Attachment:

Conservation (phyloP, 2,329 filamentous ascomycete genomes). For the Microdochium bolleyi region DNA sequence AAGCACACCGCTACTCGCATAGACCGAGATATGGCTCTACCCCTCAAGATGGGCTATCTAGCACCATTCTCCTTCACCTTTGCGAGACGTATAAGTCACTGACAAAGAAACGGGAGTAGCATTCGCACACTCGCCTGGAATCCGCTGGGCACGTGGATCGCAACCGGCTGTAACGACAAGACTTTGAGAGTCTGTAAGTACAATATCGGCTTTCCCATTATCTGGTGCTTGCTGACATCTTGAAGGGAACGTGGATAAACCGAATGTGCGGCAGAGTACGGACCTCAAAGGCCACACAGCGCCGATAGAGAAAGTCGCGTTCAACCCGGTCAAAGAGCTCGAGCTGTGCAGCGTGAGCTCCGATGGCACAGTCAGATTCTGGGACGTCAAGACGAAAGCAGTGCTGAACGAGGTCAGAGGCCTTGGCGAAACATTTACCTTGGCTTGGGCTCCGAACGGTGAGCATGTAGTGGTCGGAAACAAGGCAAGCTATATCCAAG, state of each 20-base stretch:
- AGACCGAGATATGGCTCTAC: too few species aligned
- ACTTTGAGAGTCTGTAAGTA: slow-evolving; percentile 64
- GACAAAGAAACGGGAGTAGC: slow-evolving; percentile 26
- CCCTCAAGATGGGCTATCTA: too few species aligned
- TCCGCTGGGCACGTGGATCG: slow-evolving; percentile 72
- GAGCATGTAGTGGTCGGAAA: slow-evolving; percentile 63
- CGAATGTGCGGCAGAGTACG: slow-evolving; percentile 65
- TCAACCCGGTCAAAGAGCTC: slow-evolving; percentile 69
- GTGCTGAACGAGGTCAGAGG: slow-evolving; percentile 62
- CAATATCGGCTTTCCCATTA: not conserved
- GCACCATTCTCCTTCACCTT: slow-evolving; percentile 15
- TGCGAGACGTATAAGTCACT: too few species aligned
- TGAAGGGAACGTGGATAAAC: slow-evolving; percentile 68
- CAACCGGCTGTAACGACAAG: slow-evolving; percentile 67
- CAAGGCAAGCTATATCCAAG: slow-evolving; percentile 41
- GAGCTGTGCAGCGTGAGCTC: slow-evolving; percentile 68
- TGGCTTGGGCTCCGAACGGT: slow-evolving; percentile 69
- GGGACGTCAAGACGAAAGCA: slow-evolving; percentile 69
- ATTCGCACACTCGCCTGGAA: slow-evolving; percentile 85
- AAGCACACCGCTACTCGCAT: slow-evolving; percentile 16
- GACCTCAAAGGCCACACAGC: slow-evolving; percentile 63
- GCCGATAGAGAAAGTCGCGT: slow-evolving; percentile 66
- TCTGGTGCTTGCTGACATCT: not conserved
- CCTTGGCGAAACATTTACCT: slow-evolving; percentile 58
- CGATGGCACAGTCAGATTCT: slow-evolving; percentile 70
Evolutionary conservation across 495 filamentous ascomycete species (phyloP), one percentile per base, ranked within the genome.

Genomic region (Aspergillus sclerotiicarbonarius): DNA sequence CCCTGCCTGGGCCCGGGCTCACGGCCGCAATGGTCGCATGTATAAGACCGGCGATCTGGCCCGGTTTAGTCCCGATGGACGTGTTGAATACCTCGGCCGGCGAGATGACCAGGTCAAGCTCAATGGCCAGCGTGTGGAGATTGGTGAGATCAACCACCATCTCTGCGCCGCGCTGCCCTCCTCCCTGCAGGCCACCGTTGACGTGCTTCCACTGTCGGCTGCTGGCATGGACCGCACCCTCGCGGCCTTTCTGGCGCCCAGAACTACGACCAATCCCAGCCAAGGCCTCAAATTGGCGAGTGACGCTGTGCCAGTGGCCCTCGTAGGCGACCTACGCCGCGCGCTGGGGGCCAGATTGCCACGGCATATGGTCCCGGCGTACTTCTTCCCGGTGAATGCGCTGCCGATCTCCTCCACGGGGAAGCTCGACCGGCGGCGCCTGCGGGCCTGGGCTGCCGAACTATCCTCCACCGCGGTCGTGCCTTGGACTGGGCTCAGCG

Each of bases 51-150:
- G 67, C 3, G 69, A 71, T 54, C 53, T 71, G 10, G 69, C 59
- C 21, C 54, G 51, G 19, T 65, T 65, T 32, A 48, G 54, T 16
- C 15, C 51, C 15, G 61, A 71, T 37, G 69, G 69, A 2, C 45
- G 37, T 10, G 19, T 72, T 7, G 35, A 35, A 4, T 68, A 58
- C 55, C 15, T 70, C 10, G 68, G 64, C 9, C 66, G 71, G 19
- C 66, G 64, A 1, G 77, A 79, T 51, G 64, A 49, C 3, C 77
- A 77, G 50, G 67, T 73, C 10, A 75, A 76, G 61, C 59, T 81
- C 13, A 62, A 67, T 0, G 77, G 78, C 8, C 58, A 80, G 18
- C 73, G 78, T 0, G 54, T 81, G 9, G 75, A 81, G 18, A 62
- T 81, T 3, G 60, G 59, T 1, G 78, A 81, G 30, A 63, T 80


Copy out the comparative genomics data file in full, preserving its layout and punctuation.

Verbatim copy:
Conservation (phyloP, 2,329 filamentous ascomycete genomes). For the Microdochium bolleyi region DNA sequence AAGCACACCGCTACTCGCATAGACCGAGATATGGCTCTACCCCTCAAGATGGGCTATCTAGCACCATTCTCCTTCACCTTTGCGAGACGTATAAGTCACTGACAAAGAAACGGGAGTAGCATTCGCACACTCGCCTGGAATCCGCTGGGCACGTGGATCGCAACCGGCTGTAACGACAAGACTTTGAGAGTCTGTAAGTACAATATCGGCTTTCCCATTATCTGGTGCTTGCTGACATCTTGAAGGGAACGTGGATAAACCGAATGTGCGGCAGAGTACGGACCTCAAAGGCCACACAGCGCCGATAGAGAAAGTCGCGTTCAACCCGGTCAAAGAGCTCGAGCTGTGCAGCGTGAGCTCCGATGGCACAGTCAGATTCTGGGACGTCAAGACGAAAGCAGTGCTGAACGAGGTCAGAGGCCTTGGCGAAACATTTACCTTGGCTTGGGCTCCGAACGGTGAGCATGTAGTGGTCGGAAACAAGGCAAGCTATATCCAAG, state of each 20-base stretch:
- AGACCGAGATATGGCTCTAC: too few species aligned
- ACTTTGAGAGTCTGTAAGTA: slow-evolving; percentile 64
- GACAAAGAAACGGGAGTAGC: slow-evolving; percentile 26
- CCCTCAAGATGGGCTATCTA: too few species aligned
- TCCGCTGGGCACGTGGATCG: slow-evolving; percentile 72
- GAGCATGTAGTGGTCGGAAA: slow-evolving; percentile 63
- CGAATGTGCGGCAGAGTACG: slow-evolving; percentile 65
- TCAACCCGGTCAAAGAGCTC: slow-evolving; percentile 69
- GTGCTGAACGAGGTCAGAGG: slow-evolving; percentile 62
- CAATATCGGCTTTCCCATTA: not conserved
- GCACCATTCTCCTTCACCTT: slow-evolving; percentile 15
- TGCGAGACGTATAAGTCACT: too few species aligned
- TGAAGGGAACGTGGATAAAC: slow-evolving; percentile 68
- CAACCGGCTGTAACGACAAG: slow-evolving; percentile 67
- CAAGGCAAGCTATATCCAAG: slow-evolving; percentile 41
- GAGCTGTGCAGCGTGAGCTC: slow-evolving; percentile 68
- TGGCTTGGGCTCCGAACGGT: slow-evolving; percentile 69
- GGGACGTCAAGACGAAAGCA: slow-evolving; percentile 69
- ATTCGCACACTCGCCTGGAA: slow-evolving; percentile 85
- AAGCACACCGCTACTCGCAT: slow-evolving; percentile 16
- GACCTCAAAGGCCACACAGC: slow-evolving; percentile 63
- GCCGATAGAGAAAGTCGCGT: slow-evolving; percentile 66
- TCTGGTGCTTGCTGACATCT: not conserved
- CCTTGGCGAAACATTTACCT: slow-evolving; percentile 58
- CGATGGCACAGTCAGATTCT: slow-evolving; percentile 70
Evolutionary conservation across 495 filamentous ascomycete species (phyloP), one percentile per base, ranked within the genome.

Genomic region (Aspergillus sclerotiicarbonarius): DNA sequence CCCTGCCTGGGCCCGGGCTCACGGCCGCAATGGTCGCATGTATAAGACCGGCGATCTGGCCCGGTTTAGTCCCGATGGACGTGTTGAATACCTCGGCCGGCGAGATGACCAGGTCAAGCTCAATGGCCAGCGTGTGGAGATTGGTGAGATCAACCACCATCTCTGCGCCGCGCTGCCCTCCTCCCTGCAGGCCACCGTTGACGTGCTTCCACTGTCGGCTGCTGGCATGGACCGCACCCTCGCGGCCTTTCTGGCGCCCAGAACTACGACCAATCCCAGCCAAGGCCTCAAATTGGCGAGTGACGCTGTGCCAGTGGCCCTCGTAGGCGACCTACGCCGCGCGCTGGGGGCCAGATTGCCACGGCATATGGTCCCGGCGTACTTCTTCCCGGTGAATGCGCTGCCGATCTCCTCCACGGGGAAGCTCGACCGGCGGCGCCTGCGGGCCTGGGCTGCCGAACTATCCTCCACCGCGGTCGTGCCTTGGACTGGGCTCAGCG

Each of bases 51-150:
- G 67, C 3, G 69, A 71, T 54, C 53, T 71, G 10, G 69, C 59
- C 21, C 54, G 51, G 19, T 65, T 65, T 32, A 48, G 54, T 16
- C 15, C 51, C 15, G 61, A 71, T 37, G 69, G 69, A 2, C 45
- G 37, T 10, G 19, T 72, T 7, G 35, A 35, A 4, T 68, A 58
- C 55, C 15, T 70, C 10, G 68, G 64, C 9, C 66, G 71, G 19
- C 66, G 64, A 1, G 77, A 79, T 51, G 64, A 49, C 3, C 77
- A 77, G 50, G 67, T 73, C 10, A 75, A 76, G 61, C 59, T 81
- C 13, A 62, A 67, T 0, G 77, G 78, C 8, C 58, A 80, G 18
- C 73, G 78, T 0, G 54, T 81, G 9, G 75, A 81, G 18, A 62
- T 81, T 3, G 60, G 59, T 1, G 78, A 81, G 30, A 63, T 80